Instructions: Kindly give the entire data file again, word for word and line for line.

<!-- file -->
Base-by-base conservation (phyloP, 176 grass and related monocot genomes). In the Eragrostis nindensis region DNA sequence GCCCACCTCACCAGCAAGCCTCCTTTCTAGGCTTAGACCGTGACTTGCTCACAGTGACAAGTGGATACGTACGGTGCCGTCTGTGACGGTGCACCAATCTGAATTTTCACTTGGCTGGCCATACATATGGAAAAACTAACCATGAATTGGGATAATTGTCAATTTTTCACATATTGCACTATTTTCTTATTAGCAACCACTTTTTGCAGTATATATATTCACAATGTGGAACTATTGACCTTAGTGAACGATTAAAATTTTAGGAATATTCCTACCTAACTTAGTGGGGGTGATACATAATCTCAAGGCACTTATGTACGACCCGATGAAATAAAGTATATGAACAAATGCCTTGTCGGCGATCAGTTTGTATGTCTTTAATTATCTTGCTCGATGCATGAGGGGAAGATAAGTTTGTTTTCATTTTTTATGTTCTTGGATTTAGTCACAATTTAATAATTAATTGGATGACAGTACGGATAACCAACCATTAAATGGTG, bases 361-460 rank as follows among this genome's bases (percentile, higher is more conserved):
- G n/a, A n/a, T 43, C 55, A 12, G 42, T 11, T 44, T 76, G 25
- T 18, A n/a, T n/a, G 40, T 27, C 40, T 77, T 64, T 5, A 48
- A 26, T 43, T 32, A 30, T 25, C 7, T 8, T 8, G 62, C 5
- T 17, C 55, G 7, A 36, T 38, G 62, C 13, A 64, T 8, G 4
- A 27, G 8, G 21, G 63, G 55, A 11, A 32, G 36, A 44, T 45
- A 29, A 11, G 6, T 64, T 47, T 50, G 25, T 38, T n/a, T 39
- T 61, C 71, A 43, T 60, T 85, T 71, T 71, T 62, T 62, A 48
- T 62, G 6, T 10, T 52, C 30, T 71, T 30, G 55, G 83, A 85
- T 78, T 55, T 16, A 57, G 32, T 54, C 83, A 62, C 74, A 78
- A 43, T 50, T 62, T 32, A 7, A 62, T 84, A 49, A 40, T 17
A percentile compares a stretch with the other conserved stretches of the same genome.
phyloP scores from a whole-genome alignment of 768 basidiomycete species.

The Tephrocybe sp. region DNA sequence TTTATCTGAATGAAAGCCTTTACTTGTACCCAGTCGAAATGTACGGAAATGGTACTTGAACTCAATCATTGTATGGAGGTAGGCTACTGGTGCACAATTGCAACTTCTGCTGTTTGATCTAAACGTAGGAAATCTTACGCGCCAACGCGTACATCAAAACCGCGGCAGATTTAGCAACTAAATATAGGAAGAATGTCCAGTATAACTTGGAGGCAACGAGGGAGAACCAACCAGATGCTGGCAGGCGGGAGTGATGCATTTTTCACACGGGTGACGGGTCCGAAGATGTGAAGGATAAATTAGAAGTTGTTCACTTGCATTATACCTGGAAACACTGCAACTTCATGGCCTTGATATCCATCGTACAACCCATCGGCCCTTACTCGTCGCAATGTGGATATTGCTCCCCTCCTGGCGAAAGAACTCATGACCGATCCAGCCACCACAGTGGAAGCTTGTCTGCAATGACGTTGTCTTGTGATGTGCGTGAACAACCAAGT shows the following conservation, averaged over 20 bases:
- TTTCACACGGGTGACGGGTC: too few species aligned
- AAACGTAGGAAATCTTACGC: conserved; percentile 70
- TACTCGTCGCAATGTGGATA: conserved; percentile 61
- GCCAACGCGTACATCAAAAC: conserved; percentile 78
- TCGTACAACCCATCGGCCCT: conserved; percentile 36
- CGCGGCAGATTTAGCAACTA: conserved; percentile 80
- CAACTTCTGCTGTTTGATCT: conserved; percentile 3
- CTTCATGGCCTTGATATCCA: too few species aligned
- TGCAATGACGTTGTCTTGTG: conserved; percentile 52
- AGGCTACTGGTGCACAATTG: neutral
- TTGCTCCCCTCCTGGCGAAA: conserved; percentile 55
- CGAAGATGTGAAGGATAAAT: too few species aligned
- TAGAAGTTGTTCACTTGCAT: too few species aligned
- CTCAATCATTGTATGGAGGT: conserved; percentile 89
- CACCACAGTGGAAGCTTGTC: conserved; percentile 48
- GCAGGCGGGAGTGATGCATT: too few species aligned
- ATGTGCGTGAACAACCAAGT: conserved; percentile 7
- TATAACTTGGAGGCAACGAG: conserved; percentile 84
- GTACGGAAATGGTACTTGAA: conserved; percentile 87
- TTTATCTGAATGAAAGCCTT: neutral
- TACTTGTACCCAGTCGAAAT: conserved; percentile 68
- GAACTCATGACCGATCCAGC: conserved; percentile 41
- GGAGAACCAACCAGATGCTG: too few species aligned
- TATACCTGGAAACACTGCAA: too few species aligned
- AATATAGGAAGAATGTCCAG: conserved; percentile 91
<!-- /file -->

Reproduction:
Base-by-base conservation (phyloP, 176 grass and related monocot genomes). In the Eragrostis nindensis region DNA sequence GCCCACCTCACCAGCAAGCCTCCTTTCTAGGCTTAGACCGTGACTTGCTCACAGTGACAAGTGGATACGTACGGTGCCGTCTGTGACGGTGCACCAATCTGAATTTTCACTTGGCTGGCCATACATATGGAAAAACTAACCATGAATTGGGATAATTGTCAATTTTTCACATATTGCACTATTTTCTTATTAGCAACCACTTTTTGCAGTATATATATTCACAATGTGGAACTATTGACCTTAGTGAACGATTAAAATTTTAGGAATATTCCTACCTAACTTAGTGGGGGTGATACATAATCTCAAGGCACTTATGTACGACCCGATGAAATAAAGTATATGAACAAATGCCTTGTCGGCGATCAGTTTGTATGTCTTTAATTATCTTGCTCGATGCATGAGGGGAAGATAAGTTTGTTTTCATTTTTTATGTTCTTGGATTTAGTCACAATTTAATAATTAATTGGATGACAGTACGGATAACCAACCATTAAATGGTG, bases 361-460 rank as follows among this genome's bases (percentile, higher is more conserved):
- G n/a, A n/a, T 43, C 55, A 12, G 42, T 11, T 44, T 76, G 25
- T 18, A n/a, T n/a, G 40, T 27, C 40, T 77, T 64, T 5, A 48
- A 26, T 43, T 32, A 30, T 25, C 7, T 8, T 8, G 62, C 5
- T 17, C 55, G 7, A 36, T 38, G 62, C 13, A 64, T 8, G 4
- A 27, G 8, G 21, G 63, G 55, A 11, A 32, G 36, A 44, T 45
- A 29, A 11, G 6, T 64, T 47, T 50, G 25, T 38, T n/a, T 39
- T 61, C 71, A 43, T 60, T 85, T 71, T 71, T 62, T 62, A 48
- T 62, G 6, T 10, T 52, C 30, T 71, T 30, G 55, G 83, A 85
- T 78, T 55, T 16, A 57, G 32, T 54, C 83, A 62, C 74, A 78
- A 43, T 50, T 62, T 32, A 7, A 62, T 84, A 49, A 40, T 17
A percentile compares a stretch with the other conserved stretches of the same genome.
phyloP scores from a whole-genome alignment of 768 basidiomycete species.

The Tephrocybe sp. region DNA sequence TTTATCTGAATGAAAGCCTTTACTTGTACCCAGTCGAAATGTACGGAAATGGTACTTGAACTCAATCATTGTATGGAGGTAGGCTACTGGTGCACAATTGCAACTTCTGCTGTTTGATCTAAACGTAGGAAATCTTACGCGCCAACGCGTACATCAAAACCGCGGCAGATTTAGCAACTAAATATAGGAAGAATGTCCAGTATAACTTGGAGGCAACGAGGGAGAACCAACCAGATGCTGGCAGGCGGGAGTGATGCATTTTTCACACGGGTGACGGGTCCGAAGATGTGAAGGATAAATTAGAAGTTGTTCACTTGCATTATACCTGGAAACACTGCAACTTCATGGCCTTGATATCCATCGTACAACCCATCGGCCCTTACTCGTCGCAATGTGGATATTGCTCCCCTCCTGGCGAAAGAACTCATGACCGATCCAGCCACCACAGTGGAAGCTTGTCTGCAATGACGTTGTCTTGTGATGTGCGTGAACAACCAAGT shows the following conservation, averaged over 20 bases:
- TTTCACACGGGTGACGGGTC: too few species aligned
- AAACGTAGGAAATCTTACGC: conserved; percentile 70
- TACTCGTCGCAATGTGGATA: conserved; percentile 61
- GCCAACGCGTACATCAAAAC: conserved; percentile 78
- TCGTACAACCCATCGGCCCT: conserved; percentile 36
- CGCGGCAGATTTAGCAACTA: conserved; percentile 80
- CAACTTCTGCTGTTTGATCT: conserved; percentile 3
- CTTCATGGCCTTGATATCCA: too few species aligned
- TGCAATGACGTTGTCTTGTG: conserved; percentile 52
- AGGCTACTGGTGCACAATTG: neutral
- TTGCTCCCCTCCTGGCGAAA: conserved; percentile 55
- CGAAGATGTGAAGGATAAAT: too few species aligned
- TAGAAGTTGTTCACTTGCAT: too few species aligned
- CTCAATCATTGTATGGAGGT: conserved; percentile 89
- CACCACAGTGGAAGCTTGTC: conserved; percentile 48
- GCAGGCGGGAGTGATGCATT: too few species aligned
- ATGTGCGTGAACAACCAAGT: conserved; percentile 7
- TATAACTTGGAGGCAACGAG: conserved; percentile 84
- GTACGGAAATGGTACTTGAA: conserved; percentile 87
- TTTATCTGAATGAAAGCCTT: neutral
- TACTTGTACCCAGTCGAAAT: conserved; percentile 68
- GAACTCATGACCGATCCAGC: conserved; percentile 41
- GGAGAACCAACCAGATGCTG: too few species aligned
- TATACCTGGAAACACTGCAA: too few species aligned
- AATATAGGAAGAATGTCCAG: conserved; percentile 91